• Second, we know from Federal Reserve experience that changes as small as 25 basis points in the policy rate can have a significant impact on capital markets.
• Third, an excessively high MAC rate could cause damaging disruptions rather than gradual adjustments in international capital markets.
The trade deficit trigger point for a non-zero MAC charge is set at zero because there is no reason that the United States should have to suffer trade deficits and the consequent loss of well-paying jobs, productive capacity that is often critical to national security, international technological leadership, and debt that future generations will have to repay in one way or another.
The adjustment factor – the elasticity or ratio of percentage point changes in the trade deficit to percentage changes in the MAC rate – is set at unity for two reasons. First, this would assure a more rapid response to rising exchange rate values and trade deficits than would a value of less than one. Second, in line with the philosophy that trade changes generated by the MAC should be constructively gradual rather than damagingly fast, a factor of unity avoids the risks associated with a higher adjustment factor such as two, which would, for example, increase the MAC charge by two percent for every one percentage point of increase in the trade deficit as a percent of GDP.
A review period of twelve months is suggested for two reasons. First, because the MAC affects the dollar’s exchange rate indirectly by moderating capital flows into U.S. financial markets rather than changing exchange rates directly by fiat or by direct government currency market intervention, a few months may be required before the dollar’s exchange rate moves by enough to even begin affecting U.S. trade balances.
Second, once the MAC begins to change the dollar’s exchange rate, two or more years may pass before trade patterns change significantly. This time is required because changing trading patterns requires buyers to complete existing contracts, find new suppliers, negotiate new contracts, and accept delivery of goods. This is true even if, as can be expected, the new suppliers are located within the United States rather than abroad.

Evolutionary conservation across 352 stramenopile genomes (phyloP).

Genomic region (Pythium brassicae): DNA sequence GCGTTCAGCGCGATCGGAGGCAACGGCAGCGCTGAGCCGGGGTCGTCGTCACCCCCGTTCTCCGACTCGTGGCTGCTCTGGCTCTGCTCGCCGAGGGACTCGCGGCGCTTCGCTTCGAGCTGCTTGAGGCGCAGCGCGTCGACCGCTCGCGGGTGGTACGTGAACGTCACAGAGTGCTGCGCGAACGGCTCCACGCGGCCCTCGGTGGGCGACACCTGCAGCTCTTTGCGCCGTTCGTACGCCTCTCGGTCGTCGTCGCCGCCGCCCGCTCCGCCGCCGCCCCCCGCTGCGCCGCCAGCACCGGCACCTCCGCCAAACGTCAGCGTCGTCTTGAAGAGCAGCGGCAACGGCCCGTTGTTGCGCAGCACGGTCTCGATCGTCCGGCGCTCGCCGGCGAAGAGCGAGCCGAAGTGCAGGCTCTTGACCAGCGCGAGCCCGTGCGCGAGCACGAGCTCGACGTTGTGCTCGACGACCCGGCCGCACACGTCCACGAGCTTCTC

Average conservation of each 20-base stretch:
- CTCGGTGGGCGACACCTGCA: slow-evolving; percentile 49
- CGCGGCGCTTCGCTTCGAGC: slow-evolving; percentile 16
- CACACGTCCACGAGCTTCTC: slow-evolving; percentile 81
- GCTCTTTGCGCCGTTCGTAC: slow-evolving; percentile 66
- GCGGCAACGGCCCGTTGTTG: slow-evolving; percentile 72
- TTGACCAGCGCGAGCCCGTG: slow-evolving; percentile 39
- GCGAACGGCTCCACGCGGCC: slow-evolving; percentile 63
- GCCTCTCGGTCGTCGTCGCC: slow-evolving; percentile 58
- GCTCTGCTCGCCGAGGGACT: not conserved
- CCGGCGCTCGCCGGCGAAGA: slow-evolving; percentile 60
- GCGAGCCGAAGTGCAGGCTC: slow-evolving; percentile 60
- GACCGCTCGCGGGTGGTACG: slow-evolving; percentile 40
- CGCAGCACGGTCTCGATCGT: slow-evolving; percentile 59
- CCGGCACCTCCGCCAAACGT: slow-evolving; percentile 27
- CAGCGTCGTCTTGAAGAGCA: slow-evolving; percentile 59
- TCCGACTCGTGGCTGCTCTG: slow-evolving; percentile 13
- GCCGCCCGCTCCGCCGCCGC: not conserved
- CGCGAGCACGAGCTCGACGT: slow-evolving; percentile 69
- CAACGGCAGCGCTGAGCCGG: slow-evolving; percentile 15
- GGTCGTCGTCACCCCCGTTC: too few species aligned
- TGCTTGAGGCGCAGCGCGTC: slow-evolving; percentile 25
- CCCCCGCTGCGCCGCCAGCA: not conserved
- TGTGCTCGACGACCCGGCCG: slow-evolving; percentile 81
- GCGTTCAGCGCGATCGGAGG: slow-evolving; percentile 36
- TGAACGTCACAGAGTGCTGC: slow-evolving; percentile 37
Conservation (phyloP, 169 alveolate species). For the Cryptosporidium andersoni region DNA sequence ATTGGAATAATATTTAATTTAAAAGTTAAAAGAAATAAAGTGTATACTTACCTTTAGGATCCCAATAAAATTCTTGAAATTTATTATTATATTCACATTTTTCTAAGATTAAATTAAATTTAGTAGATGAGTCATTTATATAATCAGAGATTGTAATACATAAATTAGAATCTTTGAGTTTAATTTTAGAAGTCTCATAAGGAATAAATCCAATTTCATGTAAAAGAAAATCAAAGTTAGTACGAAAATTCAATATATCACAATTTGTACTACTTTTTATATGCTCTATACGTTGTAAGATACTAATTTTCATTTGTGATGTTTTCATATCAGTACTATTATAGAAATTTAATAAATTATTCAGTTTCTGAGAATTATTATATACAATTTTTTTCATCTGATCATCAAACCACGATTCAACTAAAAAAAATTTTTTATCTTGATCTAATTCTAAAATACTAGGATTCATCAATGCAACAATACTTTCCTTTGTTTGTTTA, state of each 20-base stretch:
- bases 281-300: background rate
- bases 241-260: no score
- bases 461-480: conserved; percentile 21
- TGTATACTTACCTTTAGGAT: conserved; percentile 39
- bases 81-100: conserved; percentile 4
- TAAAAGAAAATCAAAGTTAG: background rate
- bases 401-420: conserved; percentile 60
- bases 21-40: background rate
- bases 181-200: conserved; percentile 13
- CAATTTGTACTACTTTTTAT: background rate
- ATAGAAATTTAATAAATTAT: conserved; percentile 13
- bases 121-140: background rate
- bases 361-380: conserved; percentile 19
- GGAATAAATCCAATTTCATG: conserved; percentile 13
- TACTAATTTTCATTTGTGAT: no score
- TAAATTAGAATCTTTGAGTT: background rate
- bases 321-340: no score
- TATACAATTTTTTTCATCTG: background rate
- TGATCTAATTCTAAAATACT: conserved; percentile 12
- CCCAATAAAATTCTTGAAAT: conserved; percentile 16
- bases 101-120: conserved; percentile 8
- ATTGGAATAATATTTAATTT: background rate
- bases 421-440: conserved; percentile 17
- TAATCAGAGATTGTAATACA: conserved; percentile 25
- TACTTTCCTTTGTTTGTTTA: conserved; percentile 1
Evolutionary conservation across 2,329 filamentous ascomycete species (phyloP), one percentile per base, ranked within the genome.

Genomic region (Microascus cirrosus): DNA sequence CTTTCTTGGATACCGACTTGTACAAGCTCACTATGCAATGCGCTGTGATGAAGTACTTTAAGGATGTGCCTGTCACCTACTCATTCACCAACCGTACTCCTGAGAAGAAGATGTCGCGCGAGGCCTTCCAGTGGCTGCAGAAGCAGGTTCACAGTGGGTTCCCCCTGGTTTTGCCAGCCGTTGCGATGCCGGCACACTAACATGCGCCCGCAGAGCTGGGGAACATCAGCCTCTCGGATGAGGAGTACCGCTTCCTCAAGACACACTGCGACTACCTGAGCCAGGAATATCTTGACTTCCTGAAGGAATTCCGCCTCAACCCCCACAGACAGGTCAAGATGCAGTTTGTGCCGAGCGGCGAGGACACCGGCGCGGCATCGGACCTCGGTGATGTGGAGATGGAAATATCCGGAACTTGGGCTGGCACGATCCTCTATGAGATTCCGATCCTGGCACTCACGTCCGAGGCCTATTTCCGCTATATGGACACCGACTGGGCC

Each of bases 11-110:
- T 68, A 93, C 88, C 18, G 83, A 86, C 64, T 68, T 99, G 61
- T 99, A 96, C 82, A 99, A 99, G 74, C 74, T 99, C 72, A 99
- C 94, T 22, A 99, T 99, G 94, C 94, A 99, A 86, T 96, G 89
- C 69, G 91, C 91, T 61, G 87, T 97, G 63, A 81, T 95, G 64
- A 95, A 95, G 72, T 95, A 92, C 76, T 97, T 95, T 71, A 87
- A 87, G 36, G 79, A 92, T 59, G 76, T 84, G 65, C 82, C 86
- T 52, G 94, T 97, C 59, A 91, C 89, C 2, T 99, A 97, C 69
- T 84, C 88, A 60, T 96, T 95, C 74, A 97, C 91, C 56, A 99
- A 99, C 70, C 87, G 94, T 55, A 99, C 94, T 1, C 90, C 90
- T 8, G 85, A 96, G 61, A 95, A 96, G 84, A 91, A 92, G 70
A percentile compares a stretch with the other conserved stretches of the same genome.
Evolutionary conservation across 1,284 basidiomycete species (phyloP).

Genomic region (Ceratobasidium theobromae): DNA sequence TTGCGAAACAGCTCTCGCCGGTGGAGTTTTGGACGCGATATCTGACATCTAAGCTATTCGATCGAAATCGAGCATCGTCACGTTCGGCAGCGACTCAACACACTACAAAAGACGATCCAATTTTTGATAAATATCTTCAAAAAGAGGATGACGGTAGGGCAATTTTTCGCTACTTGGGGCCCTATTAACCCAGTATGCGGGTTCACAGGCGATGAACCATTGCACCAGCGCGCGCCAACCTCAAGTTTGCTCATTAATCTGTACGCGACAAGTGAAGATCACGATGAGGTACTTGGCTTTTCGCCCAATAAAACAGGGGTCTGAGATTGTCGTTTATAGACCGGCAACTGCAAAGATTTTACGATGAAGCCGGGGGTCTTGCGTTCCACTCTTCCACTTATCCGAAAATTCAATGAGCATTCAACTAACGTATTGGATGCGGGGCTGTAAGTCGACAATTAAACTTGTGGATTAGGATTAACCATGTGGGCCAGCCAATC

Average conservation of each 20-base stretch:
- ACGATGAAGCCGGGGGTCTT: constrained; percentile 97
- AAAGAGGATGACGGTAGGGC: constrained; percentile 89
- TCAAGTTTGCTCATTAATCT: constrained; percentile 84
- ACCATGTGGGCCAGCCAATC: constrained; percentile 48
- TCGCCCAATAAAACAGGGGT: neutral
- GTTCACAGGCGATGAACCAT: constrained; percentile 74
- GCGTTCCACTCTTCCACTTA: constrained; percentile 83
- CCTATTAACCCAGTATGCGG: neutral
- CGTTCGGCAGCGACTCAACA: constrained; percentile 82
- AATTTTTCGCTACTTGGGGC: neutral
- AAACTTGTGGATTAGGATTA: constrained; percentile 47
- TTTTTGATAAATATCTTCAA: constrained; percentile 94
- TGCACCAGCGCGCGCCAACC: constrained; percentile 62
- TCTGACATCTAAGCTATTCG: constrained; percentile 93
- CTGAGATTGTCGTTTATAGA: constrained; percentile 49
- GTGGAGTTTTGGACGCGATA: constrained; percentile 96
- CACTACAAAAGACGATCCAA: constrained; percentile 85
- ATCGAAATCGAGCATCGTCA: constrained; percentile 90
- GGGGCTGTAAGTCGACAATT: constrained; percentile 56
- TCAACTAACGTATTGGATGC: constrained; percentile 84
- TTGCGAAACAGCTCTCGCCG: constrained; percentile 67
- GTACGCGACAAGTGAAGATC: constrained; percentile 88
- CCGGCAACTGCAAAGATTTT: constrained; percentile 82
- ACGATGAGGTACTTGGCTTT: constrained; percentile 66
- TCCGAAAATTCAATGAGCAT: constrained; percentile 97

The MAC would create a “signaling mechanism” that could change market sentiment and yield results more quickly. However, realizing the full impact of a MAC on structural trade deficits will almost certainly take three years or so.
Consequently, it would be a mistake to keep reviewing the past six months’ experience and raising the MAC charge if the desired results were not seen. Also, making adjustments in the MAC rate too frequently would increase administrative burdens, generate confusing market price signals, and risk overshooting the zero-deficit target. On the other hand, it would be a mistake to put the process on auto-pilot and wait for two or three years before reviewing the situation. Too much could go wrong in the meantime. An annual review therefore seems reasonable.
 Under this system, the MAC charge rate can be calculated as follows: MAC = (Deficit – Trigger) * Factor, where Deficit and Trigger are percentages of GDP and Factor is the “elasticity” of the MAC charge with respect the excess of the deficit over the trigger. Thus, when the trade deficit reached 3 percent of GDP, the MAC charge would be equal to (3%-1%) * 1.0 or 2%. An elasticity factor of 1.0 appears to represent a reasonable compromise between getting rapid results and excessively shocking the international trade system, but this is subject to further analysis and discussion.
 The relatively slow introduction of the MAC is designed to give the international monetary and trade system time to adjust to a new system. This gradual approach would moderate the initial impact on the countries and companies that have become addicted to America serving as the borrower and buyer of last resort in a world where supply often exceeds effective demand. The MAC’s purpose is sustainable balance through moderation, not revolutionary upheaval. While perhaps more exciting than gradual change, the latter would be a recipe for disaster in our highly integrated modern world.
John R. Hansen is an international economist with thirty years experience at the World Bank.